was a summer flood. The second point I want to make is the sort
of "cleanliness is not next to godliness" point. There
was a tradition in flood risk management in the past that routine
bank clearing, tree clearing and dredging were carried out almost
as an act of faith, that it was just what flood risk engineers
did. Now with our risk based approach we do look at where the
£13 million or so that we spend on dredging and bank maintenance
is best spent to make sure that it is focussed on reducing flood
risk. Probably the biggest mail box following the flood has been
about clearance of obstruction, weed clearance, bank maintenance
and generally the belief that if only we had dredged the rivers
harder the water would have been able to run away more quickly.
We do not believe that that is the case. In many cases dredging
systems simply erodes banks, it moves water further down stream
and floods urban areas more quickly and very often simply corrects
itself very rapidly. If a river wants to silt up it will silt
Q52 Mr Gray:
There is a slight difference between what you have said and what
David Rooke said a moment ago. He said, "We do our best within
the resources available to us", the implication being that
presumably if there were more resources more would be done. What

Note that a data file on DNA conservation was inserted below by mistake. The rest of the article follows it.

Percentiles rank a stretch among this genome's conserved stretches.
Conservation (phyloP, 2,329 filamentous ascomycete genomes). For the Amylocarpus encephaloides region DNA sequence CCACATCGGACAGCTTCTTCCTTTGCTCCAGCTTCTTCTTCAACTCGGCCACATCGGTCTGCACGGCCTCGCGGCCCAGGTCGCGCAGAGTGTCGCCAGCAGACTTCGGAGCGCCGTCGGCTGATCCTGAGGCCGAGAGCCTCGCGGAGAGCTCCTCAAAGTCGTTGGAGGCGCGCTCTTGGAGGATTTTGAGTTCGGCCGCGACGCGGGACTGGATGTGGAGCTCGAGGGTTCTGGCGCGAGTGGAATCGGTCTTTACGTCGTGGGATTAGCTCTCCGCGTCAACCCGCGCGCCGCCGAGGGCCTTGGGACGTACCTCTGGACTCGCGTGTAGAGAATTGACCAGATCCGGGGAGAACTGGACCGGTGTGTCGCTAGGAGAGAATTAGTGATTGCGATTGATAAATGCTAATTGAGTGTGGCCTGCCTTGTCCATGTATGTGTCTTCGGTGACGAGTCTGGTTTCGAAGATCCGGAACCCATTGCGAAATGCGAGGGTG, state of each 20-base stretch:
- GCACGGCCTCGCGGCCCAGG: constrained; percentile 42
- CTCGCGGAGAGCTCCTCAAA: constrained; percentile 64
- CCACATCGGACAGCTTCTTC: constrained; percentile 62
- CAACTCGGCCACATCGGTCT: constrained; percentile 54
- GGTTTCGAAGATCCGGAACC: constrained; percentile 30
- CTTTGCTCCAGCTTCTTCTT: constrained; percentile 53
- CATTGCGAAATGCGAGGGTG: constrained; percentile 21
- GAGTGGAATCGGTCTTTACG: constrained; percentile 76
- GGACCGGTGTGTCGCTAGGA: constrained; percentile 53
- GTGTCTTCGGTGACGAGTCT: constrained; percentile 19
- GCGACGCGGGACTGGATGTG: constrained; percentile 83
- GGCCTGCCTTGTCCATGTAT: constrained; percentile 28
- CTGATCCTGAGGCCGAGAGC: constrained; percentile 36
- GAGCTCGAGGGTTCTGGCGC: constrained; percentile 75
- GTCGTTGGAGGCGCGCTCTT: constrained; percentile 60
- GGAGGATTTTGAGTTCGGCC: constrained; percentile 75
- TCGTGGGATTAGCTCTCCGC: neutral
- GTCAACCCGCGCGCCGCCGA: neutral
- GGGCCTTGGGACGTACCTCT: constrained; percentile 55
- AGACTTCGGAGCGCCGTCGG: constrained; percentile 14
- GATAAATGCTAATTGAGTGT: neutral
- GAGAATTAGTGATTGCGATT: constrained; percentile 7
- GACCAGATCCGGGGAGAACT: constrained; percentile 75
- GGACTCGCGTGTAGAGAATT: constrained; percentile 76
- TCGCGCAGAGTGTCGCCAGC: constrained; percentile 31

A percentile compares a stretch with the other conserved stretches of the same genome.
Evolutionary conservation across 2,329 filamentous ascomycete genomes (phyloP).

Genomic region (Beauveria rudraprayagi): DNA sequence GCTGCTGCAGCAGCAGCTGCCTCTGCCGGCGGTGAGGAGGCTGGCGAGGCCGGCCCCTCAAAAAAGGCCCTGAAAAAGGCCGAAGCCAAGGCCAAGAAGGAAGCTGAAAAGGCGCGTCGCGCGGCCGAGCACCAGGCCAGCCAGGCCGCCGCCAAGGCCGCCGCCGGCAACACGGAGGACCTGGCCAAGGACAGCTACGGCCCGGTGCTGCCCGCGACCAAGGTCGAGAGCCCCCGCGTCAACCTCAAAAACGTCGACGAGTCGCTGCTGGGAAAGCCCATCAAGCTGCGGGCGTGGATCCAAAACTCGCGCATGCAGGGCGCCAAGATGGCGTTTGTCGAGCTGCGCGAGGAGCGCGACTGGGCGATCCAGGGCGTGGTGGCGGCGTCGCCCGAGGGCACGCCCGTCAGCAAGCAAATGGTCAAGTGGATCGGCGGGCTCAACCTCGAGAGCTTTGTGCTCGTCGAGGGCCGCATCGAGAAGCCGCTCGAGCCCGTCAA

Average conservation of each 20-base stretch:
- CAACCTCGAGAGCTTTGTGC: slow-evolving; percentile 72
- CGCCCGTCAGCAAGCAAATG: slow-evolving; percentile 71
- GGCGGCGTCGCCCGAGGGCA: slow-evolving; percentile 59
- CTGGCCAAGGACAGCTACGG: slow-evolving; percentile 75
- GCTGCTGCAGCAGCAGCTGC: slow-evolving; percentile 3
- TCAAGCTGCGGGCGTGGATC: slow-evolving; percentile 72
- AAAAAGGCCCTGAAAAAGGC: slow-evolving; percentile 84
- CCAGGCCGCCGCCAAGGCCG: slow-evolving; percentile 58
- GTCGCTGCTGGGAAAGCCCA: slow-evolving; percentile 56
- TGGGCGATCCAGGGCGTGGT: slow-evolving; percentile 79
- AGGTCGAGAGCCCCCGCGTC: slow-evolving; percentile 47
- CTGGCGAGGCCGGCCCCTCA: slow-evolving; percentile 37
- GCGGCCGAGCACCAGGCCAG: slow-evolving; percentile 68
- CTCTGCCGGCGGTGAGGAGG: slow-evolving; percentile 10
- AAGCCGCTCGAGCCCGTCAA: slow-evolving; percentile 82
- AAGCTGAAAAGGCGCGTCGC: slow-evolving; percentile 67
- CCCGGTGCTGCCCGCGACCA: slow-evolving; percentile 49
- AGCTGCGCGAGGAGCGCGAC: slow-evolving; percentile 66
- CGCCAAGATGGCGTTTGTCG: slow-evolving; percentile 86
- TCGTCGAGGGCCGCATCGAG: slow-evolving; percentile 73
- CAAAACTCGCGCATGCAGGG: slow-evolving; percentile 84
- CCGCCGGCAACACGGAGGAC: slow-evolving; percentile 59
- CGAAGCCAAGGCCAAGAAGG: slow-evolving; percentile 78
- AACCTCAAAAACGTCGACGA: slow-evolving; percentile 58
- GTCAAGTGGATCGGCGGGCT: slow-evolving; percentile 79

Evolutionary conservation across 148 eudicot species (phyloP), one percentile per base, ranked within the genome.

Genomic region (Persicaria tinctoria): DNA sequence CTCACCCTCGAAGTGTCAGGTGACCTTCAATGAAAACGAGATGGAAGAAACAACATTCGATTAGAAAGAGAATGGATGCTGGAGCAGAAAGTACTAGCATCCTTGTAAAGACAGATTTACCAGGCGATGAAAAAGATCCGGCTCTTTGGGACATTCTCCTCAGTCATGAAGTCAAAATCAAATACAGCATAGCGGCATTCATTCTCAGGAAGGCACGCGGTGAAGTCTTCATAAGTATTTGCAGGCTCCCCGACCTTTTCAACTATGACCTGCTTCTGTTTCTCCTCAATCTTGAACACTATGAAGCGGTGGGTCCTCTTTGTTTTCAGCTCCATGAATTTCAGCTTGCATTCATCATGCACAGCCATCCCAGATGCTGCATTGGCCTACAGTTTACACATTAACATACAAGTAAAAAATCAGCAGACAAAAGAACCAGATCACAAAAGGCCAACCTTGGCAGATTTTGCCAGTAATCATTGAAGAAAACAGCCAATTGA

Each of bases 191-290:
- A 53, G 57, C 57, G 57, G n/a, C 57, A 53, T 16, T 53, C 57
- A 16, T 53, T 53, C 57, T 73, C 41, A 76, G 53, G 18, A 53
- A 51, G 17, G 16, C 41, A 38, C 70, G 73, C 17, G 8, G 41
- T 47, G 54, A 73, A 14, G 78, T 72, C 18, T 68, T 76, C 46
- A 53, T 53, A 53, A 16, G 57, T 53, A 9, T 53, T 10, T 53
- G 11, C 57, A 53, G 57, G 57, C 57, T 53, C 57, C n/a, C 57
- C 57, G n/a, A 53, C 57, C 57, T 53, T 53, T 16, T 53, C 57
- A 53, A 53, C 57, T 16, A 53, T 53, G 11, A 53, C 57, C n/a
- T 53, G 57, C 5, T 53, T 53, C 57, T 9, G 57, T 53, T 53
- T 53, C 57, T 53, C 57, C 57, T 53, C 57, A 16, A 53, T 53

you are now saying is that even if you had more resources you
would not want to do it.
Baroness Young of Old Scone: I
think there is a middle course. The reality is that if we had
more we would probably do more that was effective in reducing
risk; in some of the lower risk systems we could do a bit more.
However, I do not think we want to go back to the routine dredging
and clearing that was carried out as an act of faith in the past
because it is simply not good value for public money.
Q53 Mr Gray:
You have been given a strategic overview of coastal flooding and
you are bidding for a strategic view of inland flooding as well.
For those of us concerned about rural areas, is there not a risk
that if you do that you are becoming increasingly strategic, your
focus on urban areas will become worse and your interest in rural
mattersof key concerns to MPs such as myselfwill
Baroness Young of Old Scone: I
hope not but there does need, I think, to be a discussion and
a policy decision made at government level about just exactly
what the balance between urban and rural needs to be. At the moment
with the risk based approach that we take and the cost effectiveness
approach that we take it will automatically mean that the majority
of funding goes towards urban areas. If, as a nation, we want
to make sure that the rural areas also get a fair whack it may
well mean that there needs to be a policy decision that that is
the case. At the moment we have an agreed process for assessing
priorities under a process whereby we assess the cost effectiveness
of individual interventions. If that is to change we would need
that to be a government policy decision and indeed a treasury
policy decision because much of the assessment that we do is blessed
in terms of the rules by the Treasury.
Q54 Mr Gray:
Can you talk us through how you would see this strategic overview
role with regards to inland flooding actually working in the event
of another very severe event of the kind we saw in the summer
happening again? What would be different?